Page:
Case Studies in Tribal Water Quality Standards Programs
              United States
              Environmental Protection
              Agency
The  Hualapai Tribe
July 2006
EPA-823-R-06-006
 Introduction
The Hualapai Tribe recognized the need to pro-
tect and restore the limited waters on its reserva-
tion. Water quality standards approved by the U.S.
Environmental Protection Agency (EPA) under the
Clean Water Act empower the Tribe to make deci-
sions with federal and state agencies on various
actions affecting water quality.
Tribal Background
The Hualapai Reservation was established by an executive order in 1883.  The reservation encompasses nearly
one million acres and 108 miles of the Colorado River from river mile 165 to 273 in the Grand Canyon, which
forms its northern boundary.  The topography of the reservation varies from rolling grasslands to forests with el-
evations ranging from 1,500 feet at the Colorado River to over 7,300 feet at the Aubrey Cliffs on the eastern por-
tion of the reservation. Approximately 2,000 people live on the reservation and more than 98 percent of these
people are tribal members. The Tribe's principal economic activities are tourism, cattle ranching, big game
hunting, timber sales, and arts and crafts. For the Hualapai - the " People of the Tall Pines" - the Colorado River is
a significant cultural landmark; it is their ancestral home. Throughout the Tribe's history, the Colorado River and
Grand Canyon have provided the Hualapai with food, medicinal herbs, and a spiritual center.
Water Quality Standards
Before applying to the EPA for approval to administer a water quality stan-
dards program, the Hualapai Department of Natural Resources (HDNR)
faced the task of convincing tribal members and eventually the Tribal Coun-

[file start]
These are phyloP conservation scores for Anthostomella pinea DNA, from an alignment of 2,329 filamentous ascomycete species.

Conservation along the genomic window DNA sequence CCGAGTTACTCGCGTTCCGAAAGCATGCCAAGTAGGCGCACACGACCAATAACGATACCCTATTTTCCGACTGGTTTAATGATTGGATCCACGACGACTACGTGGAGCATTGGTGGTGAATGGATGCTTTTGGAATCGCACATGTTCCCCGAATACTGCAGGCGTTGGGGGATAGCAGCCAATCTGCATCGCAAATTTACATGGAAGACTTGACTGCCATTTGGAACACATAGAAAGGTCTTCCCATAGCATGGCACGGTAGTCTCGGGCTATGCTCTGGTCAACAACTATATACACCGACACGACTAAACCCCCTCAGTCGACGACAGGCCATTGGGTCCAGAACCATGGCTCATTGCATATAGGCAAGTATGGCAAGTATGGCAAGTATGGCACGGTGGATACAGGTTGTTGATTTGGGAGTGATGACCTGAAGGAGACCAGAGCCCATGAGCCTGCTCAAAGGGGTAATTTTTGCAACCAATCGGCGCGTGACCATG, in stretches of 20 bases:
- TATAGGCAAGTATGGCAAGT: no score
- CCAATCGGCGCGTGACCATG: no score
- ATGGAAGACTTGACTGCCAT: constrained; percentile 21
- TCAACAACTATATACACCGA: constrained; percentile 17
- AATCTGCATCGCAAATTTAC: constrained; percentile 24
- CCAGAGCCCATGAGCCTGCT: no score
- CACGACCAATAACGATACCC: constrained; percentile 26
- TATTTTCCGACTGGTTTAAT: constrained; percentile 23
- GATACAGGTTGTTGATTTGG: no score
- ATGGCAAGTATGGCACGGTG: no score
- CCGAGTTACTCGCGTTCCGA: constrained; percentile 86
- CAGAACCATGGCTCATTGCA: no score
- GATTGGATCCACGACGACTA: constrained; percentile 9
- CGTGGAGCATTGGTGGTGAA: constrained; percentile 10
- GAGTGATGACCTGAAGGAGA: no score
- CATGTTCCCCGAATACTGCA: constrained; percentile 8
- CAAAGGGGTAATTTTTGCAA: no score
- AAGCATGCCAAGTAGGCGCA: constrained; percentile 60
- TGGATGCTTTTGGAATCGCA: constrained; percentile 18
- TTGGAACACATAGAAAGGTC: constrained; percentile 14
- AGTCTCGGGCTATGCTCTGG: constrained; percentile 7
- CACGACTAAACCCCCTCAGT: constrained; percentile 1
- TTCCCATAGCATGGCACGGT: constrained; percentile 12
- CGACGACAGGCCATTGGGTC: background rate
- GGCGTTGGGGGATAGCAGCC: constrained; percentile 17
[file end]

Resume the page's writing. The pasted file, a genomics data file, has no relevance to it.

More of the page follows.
cil to support the endeavor. This outreach effort involved numerous meet-
ings and public discussions where the merits of adopting standards were
explained. The emphasis from the beginning was to at least maintain and
potentially restore the water quality of 49 springs and eight groundwater
sources on the reservation. These springs are important for cultural reasons
as well as wildlife and livestock uses. Tribal members were eventually con-
vinced that EPA-approved water quality standards would not inhibit water
use activities, but would enhance water quality and benefit farming and
ranching practices.
                                 Nevada
                                                                                    Utah
                                               Arizona Grand Canyon
                                                        National Park
                                              Cottirmft) Kii't-r

                                                    Hualapai Indian
                                                      Reservation
Two factors influenced the Tribe's decision to develop and adopt water quality standards under the
Clean Water Act. First, the Tribe recognized that having standards would give it a basis to affect water
pollution control actions both on and off the reservation. Second, the Tribe wanted to protect and restore
the relatively unpolluted spring waters that are important to the Tribe in  its water-scarce environment. The
reservation also has approximately 21  miles of perennial streams and many ephemeral streams, which are
characteristic of the arid southwest.
EPA approved the Hualapai's application to administer the water quality standards program on July 22,
2004.  EPA approved the Tribe's water quality standards on September 17, 2004.  These standards were in